I am a Rock, I am an Island

“I am a Rock, I am an Island”
Paul Simon

My father died when I was 13 years old. He was a very strong man, with firm principles and a high standard of integrity. He thought me to live by the principle that if something has to be done, it has to be done, and you better do it yourself. (Cause no one else will do it for you)

For me was indeed like a rock.

I am not sure but I guess that I am not the only man who would take his father as a example or role model in life. Either as an example on how to live or as an example how not to live.

So for many, many years I wanted to be like him and I guess in many ways I did… I became like a rock and an Island. It felt never good enough though. I always felt less then my father.

I do not know when or how but at one point I realized two things. First; That my father was probably not how I pictured him. And second; A man is no rock and he is no Island.

But after so many years as a rock I just need to remind myself that I am not. And this little quote, from a song by Paul Simon, reminds me of that.

Listen to the song…

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7 Responses to I am a Rock, I am an Island

  1. Martina says:

    Thank you for writing about this.
    Just reading last night about Bert Hellinger’s work with the energy field of the”family soul.” In awareness of my old need for certainty following my father’s suicide, this resonated. Hellinger suggested that we “unconsciously aspire to equal our parents in suffering.”
    Good to break the pattern.

    • Dreamfable says:

      Hi Martina,

      Thank you for your reaction.

      I can only speak for myself off course. I recognize the part where I like or not like to be as my parents. I do not recognize the suggestion about suffering however. I would even suggest to opposite.

      When I see the suffering that my mother has as a result of certain believes and when I look at certain patterns of behavior within the family the idea that also I might be or become like this scares me.

  2. Martina says:

    Hellinger’s observations were often controversial, I read.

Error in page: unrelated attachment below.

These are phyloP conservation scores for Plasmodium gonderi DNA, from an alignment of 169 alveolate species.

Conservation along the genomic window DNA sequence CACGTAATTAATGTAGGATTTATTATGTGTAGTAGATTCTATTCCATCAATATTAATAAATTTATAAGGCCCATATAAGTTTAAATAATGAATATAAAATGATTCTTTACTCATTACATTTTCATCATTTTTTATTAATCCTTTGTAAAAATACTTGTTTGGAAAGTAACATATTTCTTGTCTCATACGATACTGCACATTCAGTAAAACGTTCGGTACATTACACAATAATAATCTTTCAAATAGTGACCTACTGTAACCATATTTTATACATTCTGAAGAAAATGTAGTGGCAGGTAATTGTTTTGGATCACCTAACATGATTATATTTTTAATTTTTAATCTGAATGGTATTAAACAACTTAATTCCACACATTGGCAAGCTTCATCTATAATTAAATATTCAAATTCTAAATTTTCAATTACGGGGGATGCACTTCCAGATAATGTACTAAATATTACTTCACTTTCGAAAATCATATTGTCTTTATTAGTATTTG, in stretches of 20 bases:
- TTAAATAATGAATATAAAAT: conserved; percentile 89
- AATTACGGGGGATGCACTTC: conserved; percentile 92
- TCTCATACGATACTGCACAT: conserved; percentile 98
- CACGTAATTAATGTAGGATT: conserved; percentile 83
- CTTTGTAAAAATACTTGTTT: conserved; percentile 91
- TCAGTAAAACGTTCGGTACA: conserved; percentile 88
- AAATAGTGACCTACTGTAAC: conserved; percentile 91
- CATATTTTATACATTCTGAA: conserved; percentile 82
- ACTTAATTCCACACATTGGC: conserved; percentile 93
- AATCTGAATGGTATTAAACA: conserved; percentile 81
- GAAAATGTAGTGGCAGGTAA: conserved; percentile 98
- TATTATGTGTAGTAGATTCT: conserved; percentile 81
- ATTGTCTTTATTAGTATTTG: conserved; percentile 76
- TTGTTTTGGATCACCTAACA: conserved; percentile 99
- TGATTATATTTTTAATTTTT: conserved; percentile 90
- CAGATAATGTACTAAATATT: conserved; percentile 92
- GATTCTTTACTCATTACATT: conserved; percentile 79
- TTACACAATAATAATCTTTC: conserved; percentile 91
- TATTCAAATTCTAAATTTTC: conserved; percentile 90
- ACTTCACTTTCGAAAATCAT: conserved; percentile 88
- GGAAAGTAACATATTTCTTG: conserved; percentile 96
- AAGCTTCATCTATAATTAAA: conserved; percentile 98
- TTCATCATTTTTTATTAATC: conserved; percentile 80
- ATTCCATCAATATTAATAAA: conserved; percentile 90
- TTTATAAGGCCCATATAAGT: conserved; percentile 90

• Michaela says:

      I think it is less the observations – there is a truth to this – but the implementation and the inflexibility regarding the interpretation. Our parent’s suffering is in us – that is karmic and we work in this life time to resolve what they could not. Hellinger had a few brilliant ideas but got somewhat corrupted along the way. It is really important that we become very open and clear sighted regarding the suffering – and choices of our parents. If they could not let go of them – this is our job…see it every day in my practice.

  3. Dreamfable says:

    I have heard of the Family Constellations that Hellinger wrote about but I have no knowledge or experience with it. In the Netherlands I believe it is quite popular however.

    I am not sure about the suggestion that it is our job to resolve suffering of our parents. From one point of view I see how parents live in their children, so also their suffering might continue in them as well. From an other point I believe that a man can only really resolve his own suffering. Then again… ET did say that it is nothing personal… It’s the human conditioning.

    Then… Is there anything personal in suffering ?

    • Michaela says:

      Well, think about it…you grow up taking on belief systems and other influences that are transmitted to us by our parents, who got it from theirs etc. Everything really happens simultaneously as we are connected to our parents on more than one level. While be separate from them when we mature, we still are connected to them on the level of spirit. Your father appeared to be a strong man – and you felt not adequate – until you discovered your own strength – and by that the “weakness” of your father.

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